The circle indicate the time we discuss in this section
The Kamakura period (鎌倉) was the golden age of sword making. Many valuable swords we have now were made during the Kamakura period. The war between the Genii clan and the Heishi clan demanded more swords and more swordsmiths in the late Heian period.
Through and after the Genpei-Gassen (源平合戦: The final battle between the Genji and the Heishi), sword-making techniques improved significantly. Also, Emperor Gotoba at that time encouraged sword-making and treated swordsmiths respectfully. As a result, swordsmiths in the Kamakura era created a large number of valuable swords. Since the swords’ styles vary considerably, we usually categorize them into three chronological groups: swords in the early, the middle, and the late Kamakura period.
The name of the Kamakura period came from the name of a place, Kamakura, where the head of the Genji clan, Minamoto-no-Yoritomo (源頼朝), established a new government, Kamakura Bakufu (鎌倉幕府).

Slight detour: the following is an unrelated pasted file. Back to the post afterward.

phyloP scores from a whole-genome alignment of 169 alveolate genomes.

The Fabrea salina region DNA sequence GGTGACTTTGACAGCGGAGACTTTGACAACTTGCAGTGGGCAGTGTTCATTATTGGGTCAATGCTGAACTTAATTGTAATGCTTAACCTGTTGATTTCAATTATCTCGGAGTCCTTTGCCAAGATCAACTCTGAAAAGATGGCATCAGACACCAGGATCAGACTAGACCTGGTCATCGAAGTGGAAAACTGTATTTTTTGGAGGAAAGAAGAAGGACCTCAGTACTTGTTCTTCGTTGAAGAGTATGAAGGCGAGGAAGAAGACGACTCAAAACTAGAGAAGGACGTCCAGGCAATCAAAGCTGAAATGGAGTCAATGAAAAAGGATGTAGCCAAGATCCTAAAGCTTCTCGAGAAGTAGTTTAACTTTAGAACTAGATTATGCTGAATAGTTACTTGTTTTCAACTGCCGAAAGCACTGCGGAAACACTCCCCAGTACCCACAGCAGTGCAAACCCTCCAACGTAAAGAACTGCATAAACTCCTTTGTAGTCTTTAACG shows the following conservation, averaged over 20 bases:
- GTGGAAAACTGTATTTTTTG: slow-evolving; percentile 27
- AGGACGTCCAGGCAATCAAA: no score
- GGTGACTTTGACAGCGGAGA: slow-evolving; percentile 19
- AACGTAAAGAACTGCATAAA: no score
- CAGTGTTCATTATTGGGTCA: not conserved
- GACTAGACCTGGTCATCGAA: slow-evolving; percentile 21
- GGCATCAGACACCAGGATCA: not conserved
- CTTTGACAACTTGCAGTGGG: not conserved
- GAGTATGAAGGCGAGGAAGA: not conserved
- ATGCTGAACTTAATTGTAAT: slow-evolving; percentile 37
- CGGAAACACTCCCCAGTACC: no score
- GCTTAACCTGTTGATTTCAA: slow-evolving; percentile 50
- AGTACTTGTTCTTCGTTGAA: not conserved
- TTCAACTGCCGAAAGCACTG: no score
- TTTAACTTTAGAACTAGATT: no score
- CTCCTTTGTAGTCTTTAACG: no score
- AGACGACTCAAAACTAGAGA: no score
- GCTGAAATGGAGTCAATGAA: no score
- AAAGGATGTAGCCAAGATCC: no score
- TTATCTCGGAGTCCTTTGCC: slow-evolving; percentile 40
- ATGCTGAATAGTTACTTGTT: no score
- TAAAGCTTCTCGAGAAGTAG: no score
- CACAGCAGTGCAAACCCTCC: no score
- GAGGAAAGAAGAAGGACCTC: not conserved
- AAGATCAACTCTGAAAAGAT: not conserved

Kamakura Bakufu (鎌倉幕府）
At the end of the Heian period, the Genji and the Heishi (also called the Heike) were the two major powerful samurai groups. After their first fight, the Heishi killed the Genji’s head and banished his young son, Minamoto-no-Yoritomo (源頼朝), to Izu Island. For Kyoto people back then, Izu Island was such a remote place with limited transportation means.
The Heishi became the top of the society. They were so powerful that it was once said, “If you are not a part of the Heishi, you are not a human.” Such arrogant people, however, naturally created many enemies.
In the meantime, Yoritomo grew into a fine young man on the Island. He met Hojo Masako (北条政子), a daughter of a small local official, Hojo Tokimasa of Izu Island, and married her. Eventually, Yoritomo raised an army with the help of his wife’s family and his Genji relatives. They attacked the Heishi, chased them away from Kyoto, and won the war. This ended the Heian period. It was 1185.
As a result, Yoritomo became the shogun in 1192, and the political and military power shifted from Kyoto to Kamakura. It has been still debatable whether the beginning of the Kamakura period should be in 1185 or 1192.
The imperial court and aristocrats remained in Kyoto. While Kamakura Bakufu (Government) had the military, police, and political power, the imperial court had the administrative authority. Although they were like two big rivals, they controlled the country in different fields and kept the balance between them.